Chinese tourists to overtake U.S., British visitors. Chinese visitors will for the first time overtake western tourists in 2014. The Ministry of Economic Development's updated predictions for 2011–2016 show Chinese tourists spending $495 million, easily outstripping spending by U.S. and UK visitors. Australia will remain New Zealand’s largest market, but growing numbers of visitors from emerging nations like Malaysia and Indonesia will soon redefine Kiwi tourism. A total of 3 million tourists will visit NZ in 2016.
New Zealand PM meets Chinese vice premier. New Zealand prime minister John Key met with visiting Chinese vice premier Hui Liangyu in Wellington on September 29 and exchanged views on enhancing bilateral economic trade ties. Vice Premier Hui’s two-day visit focused on the Sino-NZ free trade agreement, agriculture, environmental protection, and disaster relief. Next year marks the 40th anniversary of the establishment of diplomatic ties between the two countries.
pacific Island Countries
Pacific Island nations warn UN of rising water levels. Leaders from Tuvalu, Mauritius, and other island nations urged the United Nations General Assembly on September 24 to help “keep their states above water.” Tuvalu prime minister Will Telavi argued that the UN is moving too slowly to initiate projects despite many programs designed to reduce carbon emissions worldwide. Climate change has become an increasing problem for the Pacific Islands. Options for saving Pacific Island nationals include relocation of the population and large-scale financial aid.
5.2 level earthquake rocks Papua New Guinea. An earthquake measuring 5.2 on the Richter scale jolted Papua New Guinea on October 1, the U.S. Geological Survey said. The epicenter, with a depth of 42 miles, was about 111 miles southeast of Kimbe, the fast-growing capital of the province of West New Britain. There have been no reports of casualties or property damage.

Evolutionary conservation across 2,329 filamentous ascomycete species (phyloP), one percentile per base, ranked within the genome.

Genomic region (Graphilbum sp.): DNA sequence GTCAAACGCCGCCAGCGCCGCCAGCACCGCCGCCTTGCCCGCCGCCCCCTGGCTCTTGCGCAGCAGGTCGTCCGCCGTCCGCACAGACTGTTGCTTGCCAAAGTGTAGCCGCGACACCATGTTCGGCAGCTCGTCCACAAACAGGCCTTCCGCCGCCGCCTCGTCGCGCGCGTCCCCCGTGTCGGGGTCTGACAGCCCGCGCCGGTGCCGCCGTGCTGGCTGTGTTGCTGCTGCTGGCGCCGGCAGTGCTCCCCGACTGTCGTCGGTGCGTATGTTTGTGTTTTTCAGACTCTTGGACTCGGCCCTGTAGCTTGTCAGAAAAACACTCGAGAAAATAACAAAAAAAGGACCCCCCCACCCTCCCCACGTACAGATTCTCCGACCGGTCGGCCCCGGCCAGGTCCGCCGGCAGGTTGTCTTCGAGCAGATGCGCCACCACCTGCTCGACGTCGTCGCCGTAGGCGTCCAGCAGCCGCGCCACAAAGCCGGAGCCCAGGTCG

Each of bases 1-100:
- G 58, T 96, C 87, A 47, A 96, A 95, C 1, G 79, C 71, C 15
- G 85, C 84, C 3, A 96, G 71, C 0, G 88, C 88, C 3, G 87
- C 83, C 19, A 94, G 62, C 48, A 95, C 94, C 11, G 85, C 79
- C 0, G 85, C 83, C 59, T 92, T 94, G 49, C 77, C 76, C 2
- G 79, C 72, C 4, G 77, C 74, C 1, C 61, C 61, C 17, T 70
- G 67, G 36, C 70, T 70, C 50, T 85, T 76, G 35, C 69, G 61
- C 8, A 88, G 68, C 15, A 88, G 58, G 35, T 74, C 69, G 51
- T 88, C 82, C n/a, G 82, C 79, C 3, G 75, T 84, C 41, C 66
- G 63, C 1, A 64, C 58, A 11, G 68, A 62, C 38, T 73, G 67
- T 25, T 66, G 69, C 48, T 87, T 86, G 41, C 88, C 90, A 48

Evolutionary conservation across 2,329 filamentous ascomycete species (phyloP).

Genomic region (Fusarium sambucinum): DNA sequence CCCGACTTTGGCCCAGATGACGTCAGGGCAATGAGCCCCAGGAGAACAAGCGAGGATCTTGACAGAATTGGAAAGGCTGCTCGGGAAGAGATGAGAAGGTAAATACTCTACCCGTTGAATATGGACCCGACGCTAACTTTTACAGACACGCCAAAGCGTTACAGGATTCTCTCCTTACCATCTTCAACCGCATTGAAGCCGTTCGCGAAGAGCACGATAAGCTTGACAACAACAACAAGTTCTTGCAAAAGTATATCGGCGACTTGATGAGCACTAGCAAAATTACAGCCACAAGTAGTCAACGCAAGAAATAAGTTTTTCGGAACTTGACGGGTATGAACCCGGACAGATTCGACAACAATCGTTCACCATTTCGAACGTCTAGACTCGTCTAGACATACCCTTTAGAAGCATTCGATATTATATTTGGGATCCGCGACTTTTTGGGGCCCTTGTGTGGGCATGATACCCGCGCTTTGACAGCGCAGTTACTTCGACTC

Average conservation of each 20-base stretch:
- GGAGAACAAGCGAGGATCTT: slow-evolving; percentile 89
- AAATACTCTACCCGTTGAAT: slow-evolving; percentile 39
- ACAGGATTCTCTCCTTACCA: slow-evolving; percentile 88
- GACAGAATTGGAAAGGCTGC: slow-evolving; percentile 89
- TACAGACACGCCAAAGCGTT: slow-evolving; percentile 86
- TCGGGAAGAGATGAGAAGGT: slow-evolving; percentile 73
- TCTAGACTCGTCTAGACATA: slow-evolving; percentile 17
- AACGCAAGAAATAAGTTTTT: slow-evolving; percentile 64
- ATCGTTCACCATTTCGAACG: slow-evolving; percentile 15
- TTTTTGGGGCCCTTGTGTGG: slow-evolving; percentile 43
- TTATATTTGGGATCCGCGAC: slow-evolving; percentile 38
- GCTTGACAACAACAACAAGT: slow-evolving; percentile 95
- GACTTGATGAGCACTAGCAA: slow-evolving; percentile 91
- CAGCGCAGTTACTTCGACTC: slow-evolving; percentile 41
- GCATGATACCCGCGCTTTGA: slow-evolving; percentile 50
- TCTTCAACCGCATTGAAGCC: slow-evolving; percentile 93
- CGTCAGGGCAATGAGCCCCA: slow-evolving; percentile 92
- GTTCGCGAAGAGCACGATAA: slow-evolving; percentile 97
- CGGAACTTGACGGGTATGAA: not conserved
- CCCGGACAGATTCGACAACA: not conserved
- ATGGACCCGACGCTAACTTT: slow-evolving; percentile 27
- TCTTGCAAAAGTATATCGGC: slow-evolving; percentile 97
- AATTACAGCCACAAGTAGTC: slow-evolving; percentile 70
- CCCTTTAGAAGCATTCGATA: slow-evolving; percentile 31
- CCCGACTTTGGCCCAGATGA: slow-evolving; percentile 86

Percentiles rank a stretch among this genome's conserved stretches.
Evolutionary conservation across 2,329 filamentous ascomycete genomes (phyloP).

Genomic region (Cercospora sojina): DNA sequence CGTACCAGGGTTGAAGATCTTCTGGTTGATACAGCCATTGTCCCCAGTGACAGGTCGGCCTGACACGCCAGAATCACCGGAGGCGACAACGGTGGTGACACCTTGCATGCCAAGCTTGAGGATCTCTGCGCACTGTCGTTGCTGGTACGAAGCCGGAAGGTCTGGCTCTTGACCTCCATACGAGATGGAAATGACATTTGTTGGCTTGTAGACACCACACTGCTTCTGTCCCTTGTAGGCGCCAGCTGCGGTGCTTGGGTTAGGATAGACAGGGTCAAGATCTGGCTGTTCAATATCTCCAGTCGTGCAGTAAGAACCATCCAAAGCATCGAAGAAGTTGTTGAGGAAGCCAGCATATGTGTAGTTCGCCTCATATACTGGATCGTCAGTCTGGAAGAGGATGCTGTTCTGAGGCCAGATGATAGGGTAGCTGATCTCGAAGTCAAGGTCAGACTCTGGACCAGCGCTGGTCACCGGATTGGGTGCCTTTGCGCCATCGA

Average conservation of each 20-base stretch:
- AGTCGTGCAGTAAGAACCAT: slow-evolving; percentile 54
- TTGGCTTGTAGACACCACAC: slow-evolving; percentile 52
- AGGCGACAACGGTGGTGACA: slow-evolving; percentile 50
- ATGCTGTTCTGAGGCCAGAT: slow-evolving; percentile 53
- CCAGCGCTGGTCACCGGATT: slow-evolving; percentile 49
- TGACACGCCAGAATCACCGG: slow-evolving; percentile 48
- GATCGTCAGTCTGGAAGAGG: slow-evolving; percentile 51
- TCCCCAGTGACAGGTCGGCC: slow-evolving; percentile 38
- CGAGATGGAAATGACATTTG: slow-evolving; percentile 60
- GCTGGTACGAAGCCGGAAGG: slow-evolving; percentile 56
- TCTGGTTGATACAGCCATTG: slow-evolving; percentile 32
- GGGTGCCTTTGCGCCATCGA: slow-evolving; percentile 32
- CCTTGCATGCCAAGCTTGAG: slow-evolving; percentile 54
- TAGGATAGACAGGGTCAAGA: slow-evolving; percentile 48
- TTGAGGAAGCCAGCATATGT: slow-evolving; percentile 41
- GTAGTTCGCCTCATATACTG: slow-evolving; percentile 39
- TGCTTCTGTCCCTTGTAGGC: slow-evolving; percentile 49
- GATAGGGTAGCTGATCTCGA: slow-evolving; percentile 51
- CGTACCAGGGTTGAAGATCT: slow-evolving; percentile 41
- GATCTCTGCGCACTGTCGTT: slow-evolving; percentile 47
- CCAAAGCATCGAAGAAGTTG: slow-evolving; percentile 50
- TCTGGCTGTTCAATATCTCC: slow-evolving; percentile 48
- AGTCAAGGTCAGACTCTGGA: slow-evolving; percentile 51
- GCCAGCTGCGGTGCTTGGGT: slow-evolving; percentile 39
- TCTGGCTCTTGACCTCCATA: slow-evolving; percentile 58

President Obama to visit Australia November 16–17. President Barack Obama will travel to Australia November 16–17 to mark the 60th anniversary of the ANZUS treaty. The president will meet with Prime Minister Julia Gillard to discuss expanding cooperation in global and bilateral trade. The Australia visit will fall between Obama’s hosting of the Asia Pacific Economic Cooperation forum in Hawaii and his participation in the East Asia Summit in Bali, Indonesia. The president’s Australia trip is the latest in the United States’ attempts to reengage its allies in a revamped Pacific strategy.
U.S. Marines to visit New Zealand. American servicemen are expected to travel to New Zealand in 2012 for the 70th anniversary of the Marines’ World War II landing. U.S. State Department and New Zealand Embassy officials have lauded the scheduled visit as an important ceremony displaying the strong ties between the two nations. In the face of rising economic ties between New Zealand and regional partners such as China, many experts have questioned American influence in the Pacific.